Find a parametric representation for the curve x^2 + y + z = 2 and xy + z = 1.

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- Oct 8th 2008, 10:03 AMsuperfetsparametric representation of a curve
Find a parametric representation for the curve x^2 + y + z = 2 and xy + z = 1.

- Oct 8th 2008, 12:52 PMOpalg
This looks a bit tricky, because the curve splits into two separate pieces. If you subtract the sescond equation from the first then you get $\displaystyle x^2+y-xy=1$, which factorises as $\displaystyle (x-1)(1+x-y)=0$.

So the curve consists of the two pieces $\displaystyle x=1,\ y+z=1$ and $\displaystyle y=x+1,\ z=1-x-x^2$. It's easy enough to parametrise the two pices separately, and that is presumably the best that can be done. - Oct 8th 2008, 01:21 PMsuperfetsthanks for the effort
Don't think that's what i'm looking for. The first eq'n is a surface (parabolic cylinder) and the second eq'n is a plane. The intersection of the surface and the plane in 3 dimensions will give you a curve. It can't be in 2 pieces. I need to describe this curve by the three parametric functions. i.e. C; x = x(t) , y = y(t) , z = z(t). But thanks for trying.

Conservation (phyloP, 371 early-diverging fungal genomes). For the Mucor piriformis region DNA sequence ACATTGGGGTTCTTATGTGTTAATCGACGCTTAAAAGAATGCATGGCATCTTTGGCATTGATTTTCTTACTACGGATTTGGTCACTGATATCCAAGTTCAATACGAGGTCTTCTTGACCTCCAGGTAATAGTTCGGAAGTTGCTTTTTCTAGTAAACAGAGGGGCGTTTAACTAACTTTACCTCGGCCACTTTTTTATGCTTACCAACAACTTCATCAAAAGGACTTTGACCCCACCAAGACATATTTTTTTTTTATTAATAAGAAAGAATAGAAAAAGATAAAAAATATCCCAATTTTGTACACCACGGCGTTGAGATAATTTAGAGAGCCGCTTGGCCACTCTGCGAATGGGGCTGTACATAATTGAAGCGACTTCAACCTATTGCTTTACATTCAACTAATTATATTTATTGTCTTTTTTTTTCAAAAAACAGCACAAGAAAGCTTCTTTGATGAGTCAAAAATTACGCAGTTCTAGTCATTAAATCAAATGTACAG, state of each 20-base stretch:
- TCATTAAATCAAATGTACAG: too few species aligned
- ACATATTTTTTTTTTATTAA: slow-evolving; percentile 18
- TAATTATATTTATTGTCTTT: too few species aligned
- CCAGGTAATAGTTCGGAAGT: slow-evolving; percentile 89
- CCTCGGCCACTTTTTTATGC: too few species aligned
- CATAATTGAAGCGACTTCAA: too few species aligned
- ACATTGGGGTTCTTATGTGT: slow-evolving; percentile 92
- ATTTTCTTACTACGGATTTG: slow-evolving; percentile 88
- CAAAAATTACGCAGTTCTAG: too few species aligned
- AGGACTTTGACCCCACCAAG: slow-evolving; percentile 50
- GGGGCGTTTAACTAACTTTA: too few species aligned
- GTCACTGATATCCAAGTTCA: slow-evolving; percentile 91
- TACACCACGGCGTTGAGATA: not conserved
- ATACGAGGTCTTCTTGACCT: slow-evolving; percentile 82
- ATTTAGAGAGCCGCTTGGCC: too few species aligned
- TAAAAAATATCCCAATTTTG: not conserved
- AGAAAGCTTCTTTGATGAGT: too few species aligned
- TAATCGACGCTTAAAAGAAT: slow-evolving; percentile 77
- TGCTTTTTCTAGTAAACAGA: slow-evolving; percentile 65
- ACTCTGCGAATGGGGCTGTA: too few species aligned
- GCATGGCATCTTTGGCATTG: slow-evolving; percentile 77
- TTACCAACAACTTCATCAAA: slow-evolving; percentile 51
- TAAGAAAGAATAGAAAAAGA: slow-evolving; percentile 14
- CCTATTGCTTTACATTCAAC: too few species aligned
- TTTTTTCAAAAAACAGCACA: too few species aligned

- Oct 8th 2008, 03:26 PMmr fantastic
- Oct 9th 2008, 12:01 AMOpalg
The second equation is certainly not a plane. The equation xy + z = 1 is not linear. It represents a hyperbolic surface which contains lines, including the line parametrised by (x,y,z) = (1,t,1-t) that I indicated in my previous comment.

You can also see this by following**mr fantastic**'s method and paying particular attention to his final paragraph (look carefully at what happens at the particular value t=1 in his parametrisation).